40. “Times of transition are strenuous, but I love them. They are an opportunity to purge, rethink priorities, and be intentional about new habits. We can make our new normal any way we want.” – Kristin Armstrong

Quotes to Help You Eliminate Obstacles and Adversity

No matter what task you try to accomplish, and how the amount of planning you did, there are always going to be obstacles in the way. These challenges aren’t just frustrating; they can also interfere with focus and flow state. In some cases, they may cause procrastination.

41. “If you have time to whine, then you have time to find a solution.”– Dee Dee Artner

42. “When someone tells me “no,” it doesn’t mean I can’t do it, it simply means I can’t do it with them.”– Karen E. Quinones Miller

43. “If you’re going through hell, keep going.”– Winston Churchill

44. “Sometimes, things may not go your way, but the effort should be there every single night.” – Michael Jordan

45. “Never give up on a dream just because of the time it will take to accomplish it. The time will pass anyway.”– Earl Nightingale

46. “One who conquers the sea today is ready to conquer the ocean tomorrow.”– Matshona Dhliwayo

47. “We don’t develop courage by being happy every day. We develop it by surviving difficult times and challenging adversity.”– Barbara De Angelis

48. “A challenge only becomes an obstacle when you bow to it.”– Ray Davis

49. “Sometimes you don’t realize your own strength until you come face to face with your greatest weakness.”– Susan Gale

50. “The greater the obstacle, the more glory in overcoming it.”– Jean-Baptiste Poqeulin (Moliere)

51. “And once the storm is over, you won’t remember how you made it through, how you managed to survive. You won’t even be sure whether the storm is really over. But one thing is certain. When you come out of the storm, you won’t be the same person who walked in. That’s what this storm’s all about.”– Haruki Murakami

52. “Because some people see a wall, and assume that’s the end of their journey. Others see it, and decide it’s just the beginning.”-  Angeline Trevena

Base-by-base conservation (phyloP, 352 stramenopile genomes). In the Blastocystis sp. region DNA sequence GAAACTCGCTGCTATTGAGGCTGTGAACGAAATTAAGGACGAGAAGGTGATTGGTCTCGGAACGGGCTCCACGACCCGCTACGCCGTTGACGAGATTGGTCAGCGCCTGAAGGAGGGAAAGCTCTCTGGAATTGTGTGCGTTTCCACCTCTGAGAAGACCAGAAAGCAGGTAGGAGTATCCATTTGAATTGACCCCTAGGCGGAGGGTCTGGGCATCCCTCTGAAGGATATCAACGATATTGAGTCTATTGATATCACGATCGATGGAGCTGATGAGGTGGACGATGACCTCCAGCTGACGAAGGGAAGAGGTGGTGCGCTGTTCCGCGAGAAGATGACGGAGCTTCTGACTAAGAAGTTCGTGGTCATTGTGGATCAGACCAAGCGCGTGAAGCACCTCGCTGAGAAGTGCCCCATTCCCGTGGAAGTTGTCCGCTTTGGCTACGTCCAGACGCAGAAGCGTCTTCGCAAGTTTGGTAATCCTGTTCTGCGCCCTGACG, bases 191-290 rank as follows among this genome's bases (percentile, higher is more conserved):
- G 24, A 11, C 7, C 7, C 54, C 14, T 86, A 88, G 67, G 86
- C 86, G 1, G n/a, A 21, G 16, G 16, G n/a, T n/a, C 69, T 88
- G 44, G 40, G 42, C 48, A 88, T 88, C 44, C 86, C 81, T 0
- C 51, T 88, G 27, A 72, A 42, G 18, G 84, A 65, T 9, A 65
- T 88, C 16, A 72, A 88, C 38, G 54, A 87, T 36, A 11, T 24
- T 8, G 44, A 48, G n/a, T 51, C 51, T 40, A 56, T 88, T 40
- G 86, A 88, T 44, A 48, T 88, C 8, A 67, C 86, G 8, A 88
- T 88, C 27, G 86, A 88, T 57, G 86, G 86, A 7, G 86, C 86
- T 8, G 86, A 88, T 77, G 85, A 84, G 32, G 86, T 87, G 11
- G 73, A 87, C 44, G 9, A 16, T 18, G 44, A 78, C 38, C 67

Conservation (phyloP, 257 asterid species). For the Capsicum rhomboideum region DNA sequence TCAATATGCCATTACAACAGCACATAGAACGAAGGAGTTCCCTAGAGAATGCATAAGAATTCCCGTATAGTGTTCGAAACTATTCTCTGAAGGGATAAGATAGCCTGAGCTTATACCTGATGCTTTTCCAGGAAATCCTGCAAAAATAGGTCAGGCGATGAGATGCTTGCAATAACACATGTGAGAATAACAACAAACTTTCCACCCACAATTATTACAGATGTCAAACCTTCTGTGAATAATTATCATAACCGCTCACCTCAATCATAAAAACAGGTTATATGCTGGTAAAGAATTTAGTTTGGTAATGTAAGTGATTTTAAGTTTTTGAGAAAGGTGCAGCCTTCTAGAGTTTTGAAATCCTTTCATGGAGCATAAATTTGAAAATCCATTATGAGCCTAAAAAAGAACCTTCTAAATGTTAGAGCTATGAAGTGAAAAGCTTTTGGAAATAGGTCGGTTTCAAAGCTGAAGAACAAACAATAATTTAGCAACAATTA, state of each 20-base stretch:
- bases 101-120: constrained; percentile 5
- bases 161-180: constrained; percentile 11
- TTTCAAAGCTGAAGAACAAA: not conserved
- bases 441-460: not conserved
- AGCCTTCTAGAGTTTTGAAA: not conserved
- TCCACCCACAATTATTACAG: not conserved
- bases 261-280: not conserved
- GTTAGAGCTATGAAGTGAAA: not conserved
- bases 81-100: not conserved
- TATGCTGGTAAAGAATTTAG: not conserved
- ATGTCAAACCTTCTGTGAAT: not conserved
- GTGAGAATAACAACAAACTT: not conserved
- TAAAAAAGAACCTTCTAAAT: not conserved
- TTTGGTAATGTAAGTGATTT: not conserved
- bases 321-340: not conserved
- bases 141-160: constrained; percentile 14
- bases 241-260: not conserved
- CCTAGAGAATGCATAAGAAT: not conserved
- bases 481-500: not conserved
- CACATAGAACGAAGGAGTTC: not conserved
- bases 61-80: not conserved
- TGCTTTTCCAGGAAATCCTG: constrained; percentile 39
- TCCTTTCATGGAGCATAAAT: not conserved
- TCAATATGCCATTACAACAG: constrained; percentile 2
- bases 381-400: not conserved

53. “There is no better than adversity. Every defeat, every heartbreak, every loss, contains its own seed, its own lesson on how to improve your performance the next time.”– Malcolm X

54. “A hero is an ordinary individual who finds the strength to persevere and endure in spite of overwhelming obstacles.”– Christopher Reeve

55. “If you are facing a new challenge or being asked to do something that you have never done before, don’t be afraid to step out. You have more capability than you think you do, but you will never see it unless you place a demand on yourself for more.”– Joyce Meyer

56. “Start by doing what’s necessary; then do what’s possible; and suddenly you’re doing the impossible.”– Francis of Assisi

57. “Only those who dare to fail greatly can ever achieve greatly.”– Robert Kennedy

58. “The individual who says it is not possible should move out of the way of those doing it.”– Tricia Cunningham

59. “You can’t get much done in life if you only work on days when you feel good.”– Jerry West

60. “You miss 100% of the shots you don’t take.”– Wayne Gretzky

Quotes to Inspire, Motivate, and Take Action

Need a shot in the arm? Use the following quotes to get you inspired, motivated, and take action.

61. “Do you want to know who you are? Don’t ask. Act! Action will delineate and define you.” – Thomas Jefferson

62. “Dream big, start small, but most of all, start.” – Simon Sinek

63. “Take the first step in faith. You don’t have to see the whole staircase, just take the first step.” – Dr. Martin Luther King Jr.